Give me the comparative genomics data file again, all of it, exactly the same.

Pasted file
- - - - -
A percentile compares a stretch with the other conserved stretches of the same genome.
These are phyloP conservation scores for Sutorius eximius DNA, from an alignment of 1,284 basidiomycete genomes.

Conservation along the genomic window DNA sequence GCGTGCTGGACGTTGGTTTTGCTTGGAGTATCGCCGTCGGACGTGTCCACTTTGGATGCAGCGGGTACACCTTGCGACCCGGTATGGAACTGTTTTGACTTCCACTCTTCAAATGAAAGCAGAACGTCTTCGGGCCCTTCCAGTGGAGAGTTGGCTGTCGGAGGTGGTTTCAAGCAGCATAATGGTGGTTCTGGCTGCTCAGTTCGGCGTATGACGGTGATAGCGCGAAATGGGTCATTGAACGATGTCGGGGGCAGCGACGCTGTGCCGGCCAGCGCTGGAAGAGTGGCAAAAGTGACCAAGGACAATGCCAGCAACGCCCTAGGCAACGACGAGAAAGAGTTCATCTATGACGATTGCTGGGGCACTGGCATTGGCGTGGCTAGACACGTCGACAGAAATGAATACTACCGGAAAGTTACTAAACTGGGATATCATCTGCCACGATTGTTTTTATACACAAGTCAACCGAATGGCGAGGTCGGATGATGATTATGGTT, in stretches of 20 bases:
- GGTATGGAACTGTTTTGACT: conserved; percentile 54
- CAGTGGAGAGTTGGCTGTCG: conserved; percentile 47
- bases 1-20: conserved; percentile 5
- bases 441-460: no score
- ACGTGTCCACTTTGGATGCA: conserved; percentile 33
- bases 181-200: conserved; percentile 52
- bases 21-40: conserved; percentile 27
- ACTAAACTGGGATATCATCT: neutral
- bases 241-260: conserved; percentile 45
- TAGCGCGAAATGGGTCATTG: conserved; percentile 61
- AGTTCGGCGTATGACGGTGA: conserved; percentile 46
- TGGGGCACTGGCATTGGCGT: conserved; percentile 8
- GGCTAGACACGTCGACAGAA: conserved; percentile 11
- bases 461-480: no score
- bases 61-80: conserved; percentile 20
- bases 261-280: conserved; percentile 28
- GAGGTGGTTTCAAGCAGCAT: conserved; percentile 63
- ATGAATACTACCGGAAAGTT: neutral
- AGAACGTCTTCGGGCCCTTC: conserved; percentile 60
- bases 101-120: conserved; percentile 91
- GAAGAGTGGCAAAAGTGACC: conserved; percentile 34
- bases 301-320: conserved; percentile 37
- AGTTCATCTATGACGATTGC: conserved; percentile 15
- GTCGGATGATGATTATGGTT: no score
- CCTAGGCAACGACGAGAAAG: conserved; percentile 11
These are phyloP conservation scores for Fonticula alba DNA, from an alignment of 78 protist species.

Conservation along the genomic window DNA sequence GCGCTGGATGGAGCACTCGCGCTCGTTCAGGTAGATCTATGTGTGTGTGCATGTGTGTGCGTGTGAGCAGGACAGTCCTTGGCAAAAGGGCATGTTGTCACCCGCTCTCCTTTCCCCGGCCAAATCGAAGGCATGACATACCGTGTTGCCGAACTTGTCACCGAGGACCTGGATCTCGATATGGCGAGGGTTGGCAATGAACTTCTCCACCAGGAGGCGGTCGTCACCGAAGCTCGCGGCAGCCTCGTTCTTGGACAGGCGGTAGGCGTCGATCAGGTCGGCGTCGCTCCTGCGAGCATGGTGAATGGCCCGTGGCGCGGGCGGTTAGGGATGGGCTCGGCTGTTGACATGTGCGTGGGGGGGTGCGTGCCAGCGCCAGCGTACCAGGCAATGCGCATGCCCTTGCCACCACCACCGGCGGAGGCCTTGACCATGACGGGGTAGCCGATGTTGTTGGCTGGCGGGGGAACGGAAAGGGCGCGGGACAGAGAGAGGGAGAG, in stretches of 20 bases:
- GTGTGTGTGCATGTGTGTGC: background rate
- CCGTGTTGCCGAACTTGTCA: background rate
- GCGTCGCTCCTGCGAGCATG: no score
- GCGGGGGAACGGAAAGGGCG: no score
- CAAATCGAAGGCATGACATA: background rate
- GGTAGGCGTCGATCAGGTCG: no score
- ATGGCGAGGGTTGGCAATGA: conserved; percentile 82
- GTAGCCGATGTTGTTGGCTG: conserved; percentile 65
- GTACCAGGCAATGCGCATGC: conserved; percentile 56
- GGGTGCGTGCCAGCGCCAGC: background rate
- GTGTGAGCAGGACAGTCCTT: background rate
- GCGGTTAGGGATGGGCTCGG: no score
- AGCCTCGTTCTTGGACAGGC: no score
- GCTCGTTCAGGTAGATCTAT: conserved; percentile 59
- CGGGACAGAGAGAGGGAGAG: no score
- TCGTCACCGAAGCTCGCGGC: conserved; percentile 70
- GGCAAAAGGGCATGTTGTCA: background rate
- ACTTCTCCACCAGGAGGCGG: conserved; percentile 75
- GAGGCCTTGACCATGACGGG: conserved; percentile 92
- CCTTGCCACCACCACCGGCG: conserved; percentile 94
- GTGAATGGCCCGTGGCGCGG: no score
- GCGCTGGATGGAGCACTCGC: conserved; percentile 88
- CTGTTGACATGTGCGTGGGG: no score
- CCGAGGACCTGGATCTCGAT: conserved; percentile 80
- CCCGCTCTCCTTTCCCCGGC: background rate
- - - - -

A percentile compares a stretch with the other conserved stretches of the same genome.
These are phyloP conservation scores for Sutorius eximius DNA, from an alignment of 1,284 basidiomycete genomes.

Conservation along the genomic window DNA sequence GCGTGCTGGACGTTGGTTTTGCTTGGAGTATCGCCGTCGGACGTGTCCACTTTGGATGCAGCGGGTACACCTTGCGACCCGGTATGGAACTGTTTTGACTTCCACTCTTCAAATGAAAGCAGAACGTCTTCGGGCCCTTCCAGTGGAGAGTTGGCTGTCGGAGGTGGTTTCAAGCAGCATAATGGTGGTTCTGGCTGCTCAGTTCGGCGTATGACGGTGATAGCGCGAAATGGGTCATTGAACGATGTCGGGGGCAGCGACGCTGTGCCGGCCAGCGCTGGAAGAGTGGCAAAAGTGACCAAGGACAATGCCAGCAACGCCCTAGGCAACGACGAGAAAGAGTTCATCTATGACGATTGCTGGGGCACTGGCATTGGCGTGGCTAGACACGTCGACAGAAATGAATACTACCGGAAAGTTACTAAACTGGGATATCATCTGCCACGATTGTTTTTATACACAAGTCAACCGAATGGCGAGGTCGGATGATGATTATGGTT, in stretches of 20 bases:
- GGTATGGAACTGTTTTGACT: conserved; percentile 54
- CAGTGGAGAGTTGGCTGTCG: conserved; percentile 47
- bases 1-20: conserved; percentile 5
- bases 441-460: no score
- ACGTGTCCACTTTGGATGCA: conserved; percentile 33
- bases 181-200: conserved; percentile 52
- bases 21-40: conserved; percentile 27
- ACTAAACTGGGATATCATCT: neutral
- bases 241-260: conserved; percentile 45
- TAGCGCGAAATGGGTCATTG: conserved; percentile 61
- AGTTCGGCGTATGACGGTGA: conserved; percentile 46
- TGGGGCACTGGCATTGGCGT: conserved; percentile 8
- GGCTAGACACGTCGACAGAA: conserved; percentile 11
- bases 461-480: no score
- bases 61-80: conserved; percentile 20
- bases 261-280: conserved; percentile 28
- GAGGTGGTTTCAAGCAGCAT: conserved; percentile 63
- ATGAATACTACCGGAAAGTT: neutral
- AGAACGTCTTCGGGCCCTTC: conserved; percentile 60
- bases 101-120: conserved; percentile 91
- GAAGAGTGGCAAAAGTGACC: conserved; percentile 34
- bases 301-320: conserved; percentile 37
- AGTTCATCTATGACGATTGC: conserved; percentile 15
- GTCGGATGATGATTATGGTT: no score
- CCTAGGCAACGACGAGAAAG: conserved; percentile 11
These are phyloP conservation scores for Fonticula alba DNA, from an alignment of 78 protist species.

Conservation along the genomic window DNA sequence GCGCTGGATGGAGCACTCGCGCTCGTTCAGGTAGATCTATGTGTGTGTGCATGTGTGTGCGTGTGAGCAGGACAGTCCTTGGCAAAAGGGCATGTTGTCACCCGCTCTCCTTTCCCCGGCCAAATCGAAGGCATGACATACCGTGTTGCCGAACTTGTCACCGAGGACCTGGATCTCGATATGGCGAGGGTTGGCAATGAACTTCTCCACCAGGAGGCGGTCGTCACCGAAGCTCGCGGCAGCCTCGTTCTTGGACAGGCGGTAGGCGTCGATCAGGTCGGCGTCGCTCCTGCGAGCATGGTGAATGGCCCGTGGCGCGGGCGGTTAGGGATGGGCTCGGCTGTTGACATGTGCGTGGGGGGGTGCGTGCCAGCGCCAGCGTACCAGGCAATGCGCATGCCCTTGCCACCACCACCGGCGGAGGCCTTGACCATGACGGGGTAGCCGATGTTGTTGGCTGGCGGGGGAACGGAAAGGGCGCGGGACAGAGAGAGGGAGAG, in stretches of 20 bases:
- GTGTGTGTGCATGTGTGTGC: background rate
- CCGTGTTGCCGAACTTGTCA: background rate
- GCGTCGCTCCTGCGAGCATG: no score
- GCGGGGGAACGGAAAGGGCG: no score
- CAAATCGAAGGCATGACATA: background rate
- GGTAGGCGTCGATCAGGTCG: no score
- ATGGCGAGGGTTGGCAATGA: conserved; percentile 82
- GTAGCCGATGTTGTTGGCTG: conserved; percentile 65
- GTACCAGGCAATGCGCATGC: conserved; percentile 56
- GGGTGCGTGCCAGCGCCAGC: background rate
- GTGTGAGCAGGACAGTCCTT: background rate
- GCGGTTAGGGATGGGCTCGG: no score
- AGCCTCGTTCTTGGACAGGC: no score
- GCTCGTTCAGGTAGATCTAT: conserved; percentile 59
- CGGGACAGAGAGAGGGAGAG: no score
- TCGTCACCGAAGCTCGCGGC: conserved; percentile 70
- GGCAAAAGGGCATGTTGTCA: background rate
- ACTTCTCCACCAGGAGGCGG: conserved; percentile 75
- GAGGCCTTGACCATGACGGG: conserved; percentile 92
- CCTTGCCACCACCACCGGCG: conserved; percentile 94
- GTGAATGGCCCGTGGCGCGG: no score
- GCGCTGGATGGAGCACTCGC: conserved; percentile 88
- CTGTTGACATGTGCGTGGGG: no score
- CCGAGGACCTGGATCTCGAT: conserved; percentile 80
- CCCGCTCTCCTTTCCCCGGC: background rate